Initial Command and Control
The device then proceeded to initiate a series of repeated HTTP connections between March 6 and March 10, to the domain www[.]back0314[.]ru (107.148.239[.]111). These connections included HTTP GET requests featuring URIs such as ‘/back.txt', suggesting potential beaconing and C2 communication. The device continued this connectivity to the external host over the course of four days, primarily utilizing destination ports 80, and 6666. While port 80 is commonly utilized for HTTP connections, port 6666 is a non-standard port for the protocol. Such connectivity over non-standard ports can indicate potential detection evasion and obfuscation tactics by the threat actors. During this time, the device also initiated repeated connections to additional malicious external endpoints with seemingly algorithmically generated hostnames such as pc.pc0416[.]xyz.
While this beaconing activity was taking place, the affected device also began to receive potential payloads from unusual external endpoints. On April 29, the device made an HTTP GET request for “/power.txt” to the endpoint 192.236.160[.]237, which was later discovered to have multiple open-source intelligence (OSINT) links to malware. Power.txt is a shellcode written in PowerShell which is downloaded and executed with the purpose of disabling Windows Defenders related functions. After the initial script was downloaded (and likely executed), Darktrace went on to detect the device making a series of additional GET requests for several varying compressed and executable files. For example, the device made HTTP requests for '/pld/cmd.txt' to the external endpoint 104.233.224[.]173. In response the external server provided numerous files, including ‘u.exe’, and ‘upsup4.exe’ for download, both of which share file names with previously identified MyKings payloads.
MyKings deploys a diverse array of payloads to expand the botnet and secure a firm position within a compromised system. This multi-faceted approach may render conventional security measures less effective due to the intricacies of and variety of payloads involved in compromises. Darktrace, however, does not rely on static or outdated lists of IoCs in order to detect malicious activity. Instead, DETECT’s Self-Learning AI allows it to identify emerging compromise activity by recognizing the subtle deviations in an affected device’s behavior that could indicate it has fallen into the hands of malicious actors.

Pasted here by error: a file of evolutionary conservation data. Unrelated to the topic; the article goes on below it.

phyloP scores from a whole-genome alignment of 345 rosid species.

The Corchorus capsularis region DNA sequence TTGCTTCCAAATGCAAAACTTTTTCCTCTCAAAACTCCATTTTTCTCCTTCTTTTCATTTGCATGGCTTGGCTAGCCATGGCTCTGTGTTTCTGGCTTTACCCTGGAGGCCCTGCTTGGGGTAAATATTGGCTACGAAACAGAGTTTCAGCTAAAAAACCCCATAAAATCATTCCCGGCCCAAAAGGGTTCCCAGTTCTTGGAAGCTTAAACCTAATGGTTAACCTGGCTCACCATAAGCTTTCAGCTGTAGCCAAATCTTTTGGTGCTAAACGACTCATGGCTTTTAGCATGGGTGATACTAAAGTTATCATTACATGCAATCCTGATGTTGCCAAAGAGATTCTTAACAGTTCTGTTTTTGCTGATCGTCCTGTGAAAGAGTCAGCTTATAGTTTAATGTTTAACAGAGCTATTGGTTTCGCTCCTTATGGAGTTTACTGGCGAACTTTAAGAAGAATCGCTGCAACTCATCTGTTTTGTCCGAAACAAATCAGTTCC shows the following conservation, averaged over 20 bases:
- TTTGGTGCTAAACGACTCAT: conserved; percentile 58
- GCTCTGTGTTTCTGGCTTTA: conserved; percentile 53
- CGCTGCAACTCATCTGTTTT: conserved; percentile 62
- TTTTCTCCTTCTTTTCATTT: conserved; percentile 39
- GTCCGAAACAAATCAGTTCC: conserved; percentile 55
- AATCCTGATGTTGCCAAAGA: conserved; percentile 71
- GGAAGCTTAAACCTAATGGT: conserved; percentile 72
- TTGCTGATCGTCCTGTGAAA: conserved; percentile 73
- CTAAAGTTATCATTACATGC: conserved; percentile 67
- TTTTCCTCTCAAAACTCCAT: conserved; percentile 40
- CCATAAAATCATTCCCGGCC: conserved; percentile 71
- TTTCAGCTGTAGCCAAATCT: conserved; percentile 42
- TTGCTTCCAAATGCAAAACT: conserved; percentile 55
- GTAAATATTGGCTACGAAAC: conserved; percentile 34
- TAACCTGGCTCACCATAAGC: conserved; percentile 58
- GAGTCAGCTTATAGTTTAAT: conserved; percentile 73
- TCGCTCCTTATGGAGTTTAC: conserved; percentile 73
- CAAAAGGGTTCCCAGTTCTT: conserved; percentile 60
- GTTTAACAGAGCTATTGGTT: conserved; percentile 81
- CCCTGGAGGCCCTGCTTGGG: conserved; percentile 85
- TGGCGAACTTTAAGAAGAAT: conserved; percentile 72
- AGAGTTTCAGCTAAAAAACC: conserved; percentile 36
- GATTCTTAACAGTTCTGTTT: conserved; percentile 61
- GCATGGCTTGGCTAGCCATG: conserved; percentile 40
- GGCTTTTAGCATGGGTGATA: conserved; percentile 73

Achieving Objectives – Crypto-Mining
Several weeks after the initial payloads were delivered and beaconing commenced, Darktrace finally detected the initiation of crypto-mining operations. On May 27, the originally compromised server connected to the rare domain other.xmrpool[.]ru over port 1081. As seen in the domain name, this endpoint appears to be affiliated with pool mining activity and the domain has various OSINT affiliations with the cryptocurrency Monero coin. During this connection, the host was observed passing Monero credentials, activity which parallels similar mining operations observed on other customer networks that had been compromised by the MyKings botnet.
Although mining activity may not pose an immediate or urgent concern for security unauthorized cryptomining on devices can result in detrimental consequences, such as compromised hardware integrity, elevated energy costs, and reduced productivity, and even potential involvement in money laundering.
Detecting future iterations of the MyKings botnet will likely demand a shift away from an overreliance on traditional rules and signatures and lists of “known bads”, instead requiring organizations to employ AI-driven technology that can identify suspicious activity that represents a deviation from previously established patterns of life.
Despite the diverse range of payloads, malicious endpoints, and intricate activities that constitute a typical MyKing botnet compromise, Darktrace was able successfully detect multiple critical phases within the MyKings kill chain. Given the evolving nature of the MyKings botnet, it is highly probable the botnet will continue to expand and adapt, leveraging new tactics and technologies. By adopting Darktrace’s product of suites, including Darktrace DETECT, organizations are well-positioned to identify these evolving threats as soon as they emerge and, when coupled with the autonomous response technology of Darktrace RESPOND, threats like the MyKings botnet can be stopped in their tracks before they can achieve their ultimate goals.
Credit to: Oluwatosin Aturaka, Analyst Team Lead, Cambridge, Adam Potter, Cyber Analyst
The NIS2 Directive requires member states to adopt laws that will improve the cyber resilience of organizations within the EU. It impacts organizations that are “operators of essential services”. Under NIS 1, EU member states could choose what this meant. In an effort to ensure more consistent application, NIS2 has set out its own definition. It eliminates the distinction between operators of essential services and digital service providers from NIS1, instead defining a new list of sectors:
Energy (electricity, district heating and cooling, gas, oil, hydrogen)
Transport (air, rail, water, road)
Banking (credit institutions)
Financial market infrastructures
Health (healthcare providers and pharma companies)
Drinking water (suppliers and distributors)
Digital infrastructure (DNS, TLD registries, telcos, data center providers, etc.)
ICT service providers (B2B): MSSPs and managed service providers